Value Investing? Don't Quibble Over Nickles
I got a great value investing question from one of our members that I wanted to share with the rest of you.
You Are Not Paying the Quoted Price When Value Investing
If you've been trading for a while then you know that the quoted price of a deep value stock is not necessarily the price that the stock is being sold at. There are inevitably two prices: the buy price and the ask price. The gap between those two prices constitute a price spread.
The reason for this has to do with liquidity -- essentially the ability of the seller to sell when he or she wants to sell -- by finding a willing buyer or by using a middleman to hand the stock off to when it's not wanted. While the inner-workings of the financial markets is a bit beyond the scope of this value investing article and not something that investors really have to worry about to make great returns in net net stocks, the fact is that the spread is there and that it's decreasing your overall returns by a hair.
Usually the spread is fairly thin. On mega cap stocks you can find spreads of only a couple pennies. Where it gets more meaningful, though, is in low volume stocks or stocks of small cap companies. Here, the price that an investor thinks he or she is buying at and the actual price the trade is settled at can be vastly different. In some cases it can erode your margin of safety quite a bit.
To combat this I use limit orders when value investing. When placing a limit buy order I'm essentially telling my broker that I'm not willing to pay more than X amount for the shares so stick to that price or lower and try to get them for me.
Can We Turn Protection Into Value Investing Profit?
An obvious question can then be asked: If it makes sense to protect yourself from paying a much higher price than what is quoted when value investing, does it also make sense to skim half a percentage point from the price above or below where the stock is trading? For example, does it make sense to offer $1.99 for a $2 stock, and sell a $4 stock at $4.02? Similarly, does it make sense to wait on a very well priced net net stock to see it get cheaper before buying?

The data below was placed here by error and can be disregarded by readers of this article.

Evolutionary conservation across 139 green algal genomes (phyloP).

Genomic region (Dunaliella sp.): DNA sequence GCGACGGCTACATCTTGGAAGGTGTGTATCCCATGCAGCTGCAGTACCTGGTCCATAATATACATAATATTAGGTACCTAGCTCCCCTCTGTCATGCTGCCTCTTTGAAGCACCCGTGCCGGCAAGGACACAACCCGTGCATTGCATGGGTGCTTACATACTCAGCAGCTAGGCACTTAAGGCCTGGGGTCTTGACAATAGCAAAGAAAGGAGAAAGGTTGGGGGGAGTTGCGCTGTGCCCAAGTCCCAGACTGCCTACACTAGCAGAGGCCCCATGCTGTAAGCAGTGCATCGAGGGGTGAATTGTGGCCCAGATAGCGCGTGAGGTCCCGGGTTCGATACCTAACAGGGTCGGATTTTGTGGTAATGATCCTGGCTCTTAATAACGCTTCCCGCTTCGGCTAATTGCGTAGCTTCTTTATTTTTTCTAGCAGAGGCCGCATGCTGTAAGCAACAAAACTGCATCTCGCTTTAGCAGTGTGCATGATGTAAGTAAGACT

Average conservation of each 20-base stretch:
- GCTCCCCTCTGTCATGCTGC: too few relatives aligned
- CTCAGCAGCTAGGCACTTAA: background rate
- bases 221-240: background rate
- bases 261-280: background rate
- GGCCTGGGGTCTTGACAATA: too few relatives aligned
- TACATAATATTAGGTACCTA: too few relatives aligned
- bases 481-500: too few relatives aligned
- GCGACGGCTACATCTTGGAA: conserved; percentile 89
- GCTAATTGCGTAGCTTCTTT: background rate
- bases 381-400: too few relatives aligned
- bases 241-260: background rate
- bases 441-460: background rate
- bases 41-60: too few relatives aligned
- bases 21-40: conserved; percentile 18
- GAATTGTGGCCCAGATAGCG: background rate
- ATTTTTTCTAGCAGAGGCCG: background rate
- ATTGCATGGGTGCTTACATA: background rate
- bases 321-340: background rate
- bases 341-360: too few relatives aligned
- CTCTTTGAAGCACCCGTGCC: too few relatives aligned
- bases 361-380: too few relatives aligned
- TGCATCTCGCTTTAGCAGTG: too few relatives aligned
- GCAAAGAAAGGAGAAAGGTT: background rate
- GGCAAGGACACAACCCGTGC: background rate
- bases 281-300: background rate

It might seem obvious that this little trick is a good way to boost your returns. If you can successfully do this on an ongoing basis when value investing then you would boost your returns by 1% which, in time and over a large number of holdings, would add up. There is a major problem with this, though.
The Lynch Experiment
Peter Lynch, an investment legend, once wrote that it doesn't make sense to quibble over a nickel. Let's run this advice as part or a value investing thought experiment.
Suppose that you are able to actually skim a 1/2% off of buy and sell transactions. The question that needs to be asked is: would you be able to do this on every trade?
If you were able to do this on every trade then the upside is an additional percentage point of return on the stocks that you hold. This tiny bit extra would add to your compound returns and you would see a more valuable portfolio than you otherwise would in the future if you hadn't been skimming. On the other hand, if you aren't able to do it every time you want to buy or sell then you risk missing a low buy price as the stock rises above its additional level, or a high sell price as the stock sinks below fair value.
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To me, it doesn't seem likely that an investor would be able to skim on every transaction he or she makes when value investing -- the risk of not being able to pull this off actually seems quite high. Ultimately that risk means forfeiting a large amount of potential profit.
On the buy side, an investor might see the stock price advance all the way up to the point where it reflect's the company's net current assets and be out thousands in potential profits just because he wanted to save a 1/2%. An investor would be out a large chunk of money even if the stock rose only a handful or percent higher.
On the sell side, perhaps the investor has to wait longer to realize a return or never sees those price levels again. In either case, missing that potential profit would completely wipe away any gain the investor could have made by skimming. And, it would only have to happen once during your value investing career.
Missing opportunities like that is much too common to make the net return of skimming profitable when value investing. Of course, your portfolio will show greater returns because you initiate the practice of skimming but the net effect would turn overwhelmingly negative if you took into account the profits you could have made if you just bought at the price offered.
Here's My Advice For Your Value Investing Career
As deep value investors, we have the chance to buy current value stocks at deep discounts to intrinsic value by taking advantage of the fear, greed, or ignorance of other people. If you want to boost your portfolio returns then there are much better ways to do it than by demanding the last cent from desperate sellers.
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